Most people think that feral children live solely in make-believe stories and myths. Although they’re rare (only about a hundred total cases have ever been documented), feral children are in fact, real.
By definition, a feral child is “a human child who has lived away from human contact from a very young age, and has little or no experience of human care, loving or social behavior, or, crucially, of human language. “
The first and most famous case of a feral child was that of Wild Peter. He lived in Hanover, Germany, and was found in 1724 at the age of 12, living off plants, climbing trees like an animal, and unable to speak.
Feral children have been around for hundreds of years, but here are the most peculiar modern cases of feral children living among us (and among animals).
This feral child’s story is one of the most remarkable. In 1954 at 5 years of age, Marina was kidnapped from a village in Colombia and left by her kidnappers in the jungle. She allegedly ended up befriending and living with a family of capuchin monkeys—and becoming one of them.
She claims that she ate berries and roots, slept in holes in trees, played and groomed with them, and even walked on all fours like they did. They cared for her like their own and even tended to her when she got a bad case of food poisoning. She lived with the monkeys for five years, she estimates, and had completely lost her language when she was discovered by hunters.
After a bit of misfortune and mistreatment, Marina ended up working as a nanny in the U.K. She eventually married and had children. Her life experiences are recounted in her book The Girl With No Name, which she wrote with her daughter.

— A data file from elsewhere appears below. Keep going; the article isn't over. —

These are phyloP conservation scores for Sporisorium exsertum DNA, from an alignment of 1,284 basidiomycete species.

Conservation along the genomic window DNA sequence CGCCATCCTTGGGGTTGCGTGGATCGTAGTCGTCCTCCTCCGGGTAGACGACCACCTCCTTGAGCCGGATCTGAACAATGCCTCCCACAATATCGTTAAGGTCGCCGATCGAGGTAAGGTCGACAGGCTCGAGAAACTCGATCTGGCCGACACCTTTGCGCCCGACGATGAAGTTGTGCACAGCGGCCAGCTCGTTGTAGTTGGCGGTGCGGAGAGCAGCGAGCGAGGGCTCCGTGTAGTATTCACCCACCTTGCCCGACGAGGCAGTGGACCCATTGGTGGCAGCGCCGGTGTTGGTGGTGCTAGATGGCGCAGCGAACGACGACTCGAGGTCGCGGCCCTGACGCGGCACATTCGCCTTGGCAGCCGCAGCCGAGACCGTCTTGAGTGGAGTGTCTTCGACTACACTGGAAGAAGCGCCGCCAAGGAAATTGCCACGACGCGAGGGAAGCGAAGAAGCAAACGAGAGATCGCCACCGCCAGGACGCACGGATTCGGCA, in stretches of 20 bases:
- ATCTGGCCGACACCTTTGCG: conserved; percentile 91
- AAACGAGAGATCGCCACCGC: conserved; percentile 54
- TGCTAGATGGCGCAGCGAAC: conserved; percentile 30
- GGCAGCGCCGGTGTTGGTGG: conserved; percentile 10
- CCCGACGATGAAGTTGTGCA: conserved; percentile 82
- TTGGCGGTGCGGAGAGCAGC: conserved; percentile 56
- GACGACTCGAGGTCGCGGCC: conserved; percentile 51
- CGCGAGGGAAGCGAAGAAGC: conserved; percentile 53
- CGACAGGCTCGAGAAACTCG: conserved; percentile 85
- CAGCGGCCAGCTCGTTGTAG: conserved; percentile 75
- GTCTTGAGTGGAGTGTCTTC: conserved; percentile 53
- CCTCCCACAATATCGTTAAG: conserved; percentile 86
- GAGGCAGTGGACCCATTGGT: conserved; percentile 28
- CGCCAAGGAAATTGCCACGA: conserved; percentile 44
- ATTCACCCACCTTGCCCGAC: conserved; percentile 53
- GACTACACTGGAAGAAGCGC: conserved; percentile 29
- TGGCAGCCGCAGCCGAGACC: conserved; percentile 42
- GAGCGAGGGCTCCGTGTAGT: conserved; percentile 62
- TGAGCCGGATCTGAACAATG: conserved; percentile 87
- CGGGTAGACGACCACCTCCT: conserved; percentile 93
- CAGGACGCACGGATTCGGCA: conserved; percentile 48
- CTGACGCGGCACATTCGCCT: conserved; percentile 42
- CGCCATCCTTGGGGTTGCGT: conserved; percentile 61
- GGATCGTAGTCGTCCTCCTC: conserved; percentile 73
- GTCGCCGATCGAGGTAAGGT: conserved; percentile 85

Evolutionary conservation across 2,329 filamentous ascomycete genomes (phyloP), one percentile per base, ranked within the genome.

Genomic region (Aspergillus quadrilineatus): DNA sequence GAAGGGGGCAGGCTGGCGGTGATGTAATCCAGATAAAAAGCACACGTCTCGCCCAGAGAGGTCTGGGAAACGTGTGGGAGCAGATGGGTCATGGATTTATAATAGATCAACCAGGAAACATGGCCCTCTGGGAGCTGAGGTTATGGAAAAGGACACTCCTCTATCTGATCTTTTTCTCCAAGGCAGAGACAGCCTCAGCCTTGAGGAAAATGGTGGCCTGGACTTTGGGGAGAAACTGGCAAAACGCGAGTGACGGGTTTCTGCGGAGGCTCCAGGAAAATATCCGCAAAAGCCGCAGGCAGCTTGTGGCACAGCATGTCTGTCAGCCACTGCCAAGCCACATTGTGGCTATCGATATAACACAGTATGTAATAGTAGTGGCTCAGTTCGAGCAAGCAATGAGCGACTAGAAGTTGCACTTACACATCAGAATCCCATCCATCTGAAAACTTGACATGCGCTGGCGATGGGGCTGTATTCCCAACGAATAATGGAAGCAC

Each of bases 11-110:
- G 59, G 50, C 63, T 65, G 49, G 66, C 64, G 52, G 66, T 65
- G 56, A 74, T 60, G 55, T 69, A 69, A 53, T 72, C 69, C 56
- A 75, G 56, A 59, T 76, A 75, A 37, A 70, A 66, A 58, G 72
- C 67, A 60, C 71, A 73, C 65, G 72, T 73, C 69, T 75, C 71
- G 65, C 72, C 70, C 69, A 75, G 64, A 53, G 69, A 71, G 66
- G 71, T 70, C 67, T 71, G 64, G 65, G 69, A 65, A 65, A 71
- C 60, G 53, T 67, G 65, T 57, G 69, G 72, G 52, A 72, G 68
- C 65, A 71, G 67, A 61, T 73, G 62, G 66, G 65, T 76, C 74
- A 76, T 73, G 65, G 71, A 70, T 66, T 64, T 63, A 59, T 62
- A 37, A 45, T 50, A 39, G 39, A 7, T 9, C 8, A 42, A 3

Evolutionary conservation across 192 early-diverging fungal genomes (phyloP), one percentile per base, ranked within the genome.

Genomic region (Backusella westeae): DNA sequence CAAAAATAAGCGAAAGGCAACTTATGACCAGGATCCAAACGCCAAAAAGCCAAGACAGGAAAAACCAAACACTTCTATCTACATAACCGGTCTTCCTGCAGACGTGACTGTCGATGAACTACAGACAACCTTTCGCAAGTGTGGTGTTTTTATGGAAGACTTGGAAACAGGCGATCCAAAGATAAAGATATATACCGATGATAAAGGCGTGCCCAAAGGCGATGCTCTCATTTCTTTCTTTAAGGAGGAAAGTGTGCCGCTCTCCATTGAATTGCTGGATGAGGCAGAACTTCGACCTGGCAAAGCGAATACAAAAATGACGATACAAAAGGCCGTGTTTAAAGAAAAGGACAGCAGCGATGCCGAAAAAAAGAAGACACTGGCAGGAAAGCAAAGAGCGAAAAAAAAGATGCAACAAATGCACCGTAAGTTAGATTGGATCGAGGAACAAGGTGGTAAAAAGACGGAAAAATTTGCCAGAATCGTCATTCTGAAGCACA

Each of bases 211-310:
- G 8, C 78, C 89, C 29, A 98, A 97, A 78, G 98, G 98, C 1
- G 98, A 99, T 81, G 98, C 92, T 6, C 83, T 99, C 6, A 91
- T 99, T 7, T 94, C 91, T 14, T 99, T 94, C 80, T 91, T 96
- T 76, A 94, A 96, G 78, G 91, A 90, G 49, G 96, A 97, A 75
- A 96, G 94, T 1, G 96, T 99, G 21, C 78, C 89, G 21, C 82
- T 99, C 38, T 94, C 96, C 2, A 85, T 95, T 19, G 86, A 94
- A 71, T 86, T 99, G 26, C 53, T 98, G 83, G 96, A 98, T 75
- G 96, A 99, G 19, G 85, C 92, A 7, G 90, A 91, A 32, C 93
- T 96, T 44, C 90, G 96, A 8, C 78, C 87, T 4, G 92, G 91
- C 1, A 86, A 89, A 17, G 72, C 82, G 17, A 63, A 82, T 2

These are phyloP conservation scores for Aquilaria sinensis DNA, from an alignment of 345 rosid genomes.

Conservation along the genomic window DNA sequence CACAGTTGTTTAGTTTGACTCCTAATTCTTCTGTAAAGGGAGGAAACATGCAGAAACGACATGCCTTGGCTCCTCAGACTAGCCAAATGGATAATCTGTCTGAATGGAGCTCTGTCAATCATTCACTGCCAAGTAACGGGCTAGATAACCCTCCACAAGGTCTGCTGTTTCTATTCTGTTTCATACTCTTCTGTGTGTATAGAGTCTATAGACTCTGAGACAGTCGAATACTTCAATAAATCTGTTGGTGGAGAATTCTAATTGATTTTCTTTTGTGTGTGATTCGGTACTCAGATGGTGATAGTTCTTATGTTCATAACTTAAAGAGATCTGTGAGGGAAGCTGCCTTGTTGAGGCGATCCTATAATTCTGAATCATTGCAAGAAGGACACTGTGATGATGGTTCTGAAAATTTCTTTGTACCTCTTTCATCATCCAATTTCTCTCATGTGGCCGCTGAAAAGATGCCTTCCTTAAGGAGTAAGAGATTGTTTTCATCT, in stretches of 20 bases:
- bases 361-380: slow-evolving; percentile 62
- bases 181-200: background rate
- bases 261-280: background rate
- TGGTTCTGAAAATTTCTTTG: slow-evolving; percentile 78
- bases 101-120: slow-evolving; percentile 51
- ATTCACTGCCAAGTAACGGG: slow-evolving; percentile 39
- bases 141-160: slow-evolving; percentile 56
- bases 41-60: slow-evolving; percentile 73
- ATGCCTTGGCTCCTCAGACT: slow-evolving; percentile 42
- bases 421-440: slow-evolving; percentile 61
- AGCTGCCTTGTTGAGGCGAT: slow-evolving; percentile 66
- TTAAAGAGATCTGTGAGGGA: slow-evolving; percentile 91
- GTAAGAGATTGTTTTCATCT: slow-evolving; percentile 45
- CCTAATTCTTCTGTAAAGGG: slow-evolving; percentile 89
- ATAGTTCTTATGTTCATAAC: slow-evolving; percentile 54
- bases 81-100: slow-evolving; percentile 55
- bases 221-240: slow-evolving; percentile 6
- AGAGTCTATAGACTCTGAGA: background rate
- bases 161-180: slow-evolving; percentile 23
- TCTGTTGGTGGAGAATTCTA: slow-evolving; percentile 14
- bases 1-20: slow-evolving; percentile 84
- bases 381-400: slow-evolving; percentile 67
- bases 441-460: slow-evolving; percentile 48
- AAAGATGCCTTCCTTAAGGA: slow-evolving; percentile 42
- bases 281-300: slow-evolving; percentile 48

Oxana was born on November 1983 and was found in 1991 in Ukraine living with dogs in a kennel. Oxana’s parents were negligent, alcoholic, and unable to care for her. One night when she was 3 years old, they left her outside in the cold.
She saved her own life by crawling into the farm kennel and keeping warm by curling up with the wild stray dogs that occupied the streets.
She found a home with the dogs and learned their behaviors and mannerisms. She ran on all fours, barked and bared her teeth, panted, sniffed at her food before she ate it, and acquired acute, dog-like senses of hearing, smell, and sight.
When she was discovered, Oxana only knew the words “yes” and “no.” Through intensive therapy she was able to learn the basic social and verbal skills of a 5-year-old. Now, as an adult, she lives in Odessa and works with farm animals.
Kamala and Amala
In October 1920, two girls—Kamala, age 8, and Amala, age 18 months—were found in a wolves’ den near Godamuri, west of Calcutta, India, by the minister of a nearby mission unit. When they were captured, the girls didn’t look human, were physically deformed, and had the characteristics of wolves.
The tendons and joints in their arms and legs were shortened, they had misshapen jaws, elongated canines, walked on all fours, and even had eyes that shone in the dark like dogs’ eyes. Living with humans proved hard for these girls. They often slept curled up together, growled, ate nothing but raw meat, and howled. Like other feral kids, they developed acute senses of hearing, sight, and smell.
Unfortunately, Amala died a year after she was discovered, but Kamala survived until 17 years of age, by which point she had learned to walk upright, spoke about 50 words, and started eating a human diet.